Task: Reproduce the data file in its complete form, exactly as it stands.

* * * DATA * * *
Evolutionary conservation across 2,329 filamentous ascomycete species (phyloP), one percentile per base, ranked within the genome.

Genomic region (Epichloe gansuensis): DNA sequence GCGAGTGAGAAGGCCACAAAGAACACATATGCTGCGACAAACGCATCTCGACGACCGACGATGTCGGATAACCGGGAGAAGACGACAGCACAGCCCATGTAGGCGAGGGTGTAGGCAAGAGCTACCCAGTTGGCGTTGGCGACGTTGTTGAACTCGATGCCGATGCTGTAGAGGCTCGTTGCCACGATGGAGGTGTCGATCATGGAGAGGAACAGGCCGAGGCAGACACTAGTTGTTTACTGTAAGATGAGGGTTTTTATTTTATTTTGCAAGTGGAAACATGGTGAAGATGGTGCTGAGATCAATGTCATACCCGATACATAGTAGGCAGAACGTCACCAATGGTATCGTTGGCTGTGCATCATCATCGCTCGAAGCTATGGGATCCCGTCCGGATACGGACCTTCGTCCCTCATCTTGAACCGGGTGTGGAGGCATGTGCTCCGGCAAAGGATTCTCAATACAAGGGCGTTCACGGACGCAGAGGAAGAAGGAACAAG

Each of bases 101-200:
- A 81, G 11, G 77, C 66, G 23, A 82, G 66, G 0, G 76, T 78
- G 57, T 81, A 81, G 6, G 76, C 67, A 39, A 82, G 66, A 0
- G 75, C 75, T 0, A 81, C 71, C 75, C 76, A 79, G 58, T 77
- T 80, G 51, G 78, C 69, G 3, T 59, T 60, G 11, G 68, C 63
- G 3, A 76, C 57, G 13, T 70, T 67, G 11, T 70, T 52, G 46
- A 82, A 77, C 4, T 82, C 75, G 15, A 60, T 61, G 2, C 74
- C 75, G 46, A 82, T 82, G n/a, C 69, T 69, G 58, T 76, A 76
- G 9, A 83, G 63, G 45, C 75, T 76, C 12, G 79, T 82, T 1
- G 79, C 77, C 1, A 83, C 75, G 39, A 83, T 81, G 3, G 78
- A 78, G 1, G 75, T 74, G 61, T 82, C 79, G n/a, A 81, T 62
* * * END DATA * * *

Evolutionary conservation across 2,329 filamentous ascomycete species (phyloP), one percentile per base, ranked within the genome.

Genomic region (Epichloe gansuensis): DNA sequence GCGAGTGAGAAGGCCACAAAGAACACATATGCTGCGACAAACGCATCTCGACGACCGACGATGTCGGATAACCGGGAGAAGACGACAGCACAGCCCATGTAGGCGAGGGTGTAGGCAAGAGCTACCCAGTTGGCGTTGGCGACGTTGTTGAACTCGATGCCGATGCTGTAGAGGCTCGTTGCCACGATGGAGGTGTCGATCATGGAGAGGAACAGGCCGAGGCAGACACTAGTTGTTTACTGTAAGATGAGGGTTTTTATTTTATTTTGCAAGTGGAAACATGGTGAAGATGGTGCTGAGATCAATGTCATACCCGATACATAGTAGGCAGAACGTCACCAATGGTATCGTTGGCTGTGCATCATCATCGCTCGAAGCTATGGGATCCCGTCCGGATACGGACCTTCGTCCCTCATCTTGAACCGGGTGTGGAGGCATGTGCTCCGGCAAAGGATTCTCAATACAAGGGCGTTCACGGACGCAGAGGAAGAAGGAACAAG

Each of bases 101-200:
- A 81, G 11, G 77, C 66, G 23, A 82, G 66, G 0, G 76, T 78
- G 57, T 81, A 81, G 6, G 76, C 67, A 39, A 82, G 66, A 0
- G 75, C 75, T 0, A 81, C 71, C 75, C 76, A 79, G 58, T 77
- T 80, G 51, G 78, C 69, G 3, T 59, T 60, G 11, G 68, C 63
- G 3, A 76, C 57, G 13, T 70, T 67, G 11, T 70, T 52, G 46
- A 82, A 77, C 4, T 82, C 75, G 15, A 60, T 61, G 2, C 74
- C 75, G 46, A 82, T 82, G n/a, C 69, T 69, G 58, T 76, A 76
- G 9, A 83, G 63, G 45, C 75, T 76, C 12, G 79, T 82, T 1
- G 79, C 77, C 1, A 83, C 75, G 39, A 83, T 81, G 3, G 78
- A 78, G 1, G 75, T 74, G 61, T 82, C 79, G n/a, A 81, T 62